Erica Wilson: The Julia Child of Needlework
Erica Moira Susan Wilson (1928-2011) has been called the “Julia Child of Needlework,” and her impact on the field of sewing and craft-related television has arguably been as great as that of Julia Child on the TV cooking program genre. Like Child, who made archaic aspects of French cookery accessible to a popular audience, Wilson revived and modernized old-fashioned needlework techniques with boundless enthusiasm. In Wilson’s obituary in The Guardian, Veronica Horwell wrote, “Wilson shared some of Child's enthusiastic style and all of her ambition to demystify and democratize what had become arcane skills.” This essay explores Erica Wilson’s work and her tremendous impacts both on needlework and on public television, as evidenced through the lens of Erica, a program produced by GBH in 1971-72 and 1975-6 and broadcast on PBS stations nationally.
A free, open access project of Matrix, Michigan State University Museum, and the Quilt Alliance. [The Quilt Index is a searchable repository of digital photographs, texts (oral, video, and written), and documents pertaining to quilts, quiltmakers, and quilt-related activities. As of January 2013, it contains more than 50,000 digital representations of quilts from museums, libraries, archives, research projects, and private individuals from around the world.
In his 90 Seconds with… episode, Chang Xiong discusses his embroidery based in the tradition of the Hmong people of Vietnam.
Erica Wilson frequently used illustrations and characters from children’s literature, especially the works of Beatrix Potter, as inspiration for needlework designs. Additionally, in her episode of 90 Seconds with…, quiltmaker Ann Brauer discussed how stories such as Alice’s Adventures in Wonderland have inspired her quilts. All of these quilts were inspired by classics of children’s literature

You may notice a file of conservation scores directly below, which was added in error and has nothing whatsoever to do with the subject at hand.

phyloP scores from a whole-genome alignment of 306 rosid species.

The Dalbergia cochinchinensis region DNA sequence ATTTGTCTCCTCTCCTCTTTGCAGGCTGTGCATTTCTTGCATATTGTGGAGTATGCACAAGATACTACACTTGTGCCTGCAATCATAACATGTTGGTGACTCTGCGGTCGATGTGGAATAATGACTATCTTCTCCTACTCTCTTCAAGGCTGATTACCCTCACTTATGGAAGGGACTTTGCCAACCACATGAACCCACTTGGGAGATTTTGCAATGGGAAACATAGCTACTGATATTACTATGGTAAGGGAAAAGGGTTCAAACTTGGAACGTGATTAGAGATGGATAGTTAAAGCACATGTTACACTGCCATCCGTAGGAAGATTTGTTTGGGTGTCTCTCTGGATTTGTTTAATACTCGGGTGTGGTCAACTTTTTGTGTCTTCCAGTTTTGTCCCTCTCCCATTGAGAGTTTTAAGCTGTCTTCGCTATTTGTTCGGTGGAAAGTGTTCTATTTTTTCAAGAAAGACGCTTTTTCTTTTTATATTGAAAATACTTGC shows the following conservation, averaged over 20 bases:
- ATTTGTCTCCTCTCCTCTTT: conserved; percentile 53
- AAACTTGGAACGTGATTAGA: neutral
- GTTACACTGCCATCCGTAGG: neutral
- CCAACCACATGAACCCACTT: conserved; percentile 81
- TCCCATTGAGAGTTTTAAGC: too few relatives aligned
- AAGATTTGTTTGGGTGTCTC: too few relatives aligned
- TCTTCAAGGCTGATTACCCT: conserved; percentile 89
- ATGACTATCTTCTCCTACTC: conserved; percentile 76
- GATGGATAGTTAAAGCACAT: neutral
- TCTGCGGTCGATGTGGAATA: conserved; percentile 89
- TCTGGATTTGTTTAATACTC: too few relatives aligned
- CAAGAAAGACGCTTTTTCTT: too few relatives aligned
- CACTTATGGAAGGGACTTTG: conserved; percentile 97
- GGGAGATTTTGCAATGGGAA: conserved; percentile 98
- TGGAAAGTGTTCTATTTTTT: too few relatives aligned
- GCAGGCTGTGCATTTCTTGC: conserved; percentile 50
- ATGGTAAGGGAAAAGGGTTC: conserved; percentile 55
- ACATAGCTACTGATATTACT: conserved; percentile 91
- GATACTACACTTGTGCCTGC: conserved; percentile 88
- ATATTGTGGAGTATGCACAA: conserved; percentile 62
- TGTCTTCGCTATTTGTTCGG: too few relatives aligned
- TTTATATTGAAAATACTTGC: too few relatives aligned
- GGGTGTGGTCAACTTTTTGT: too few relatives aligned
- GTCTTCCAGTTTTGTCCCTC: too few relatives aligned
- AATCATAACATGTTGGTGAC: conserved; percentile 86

Erica Wilson was very fond of animals and devoted Erica episode “Creatures Great and Small” to depictions of animals in needlework. All of these quilts feature animals, mostly in appliqué designs.
Erica Wilson demonstrates a paper piecing method for making even patchwork in the “Patchwork” episode of Erica. All of these quilts on the Quilt Index used paper piecing, often called “English template piecing” in the United States, in their construction.
In the “Patchwork,” episode of the Erica show, Erica Wilson showed many different traditional quilt patterns, such Carolina Lily, crazy quilts, Dresden Plate, Drunkard’s Path, Hexagon Mosaic, Log Cabin, and Trip Around the World. All of these patterns and many more are illustrated here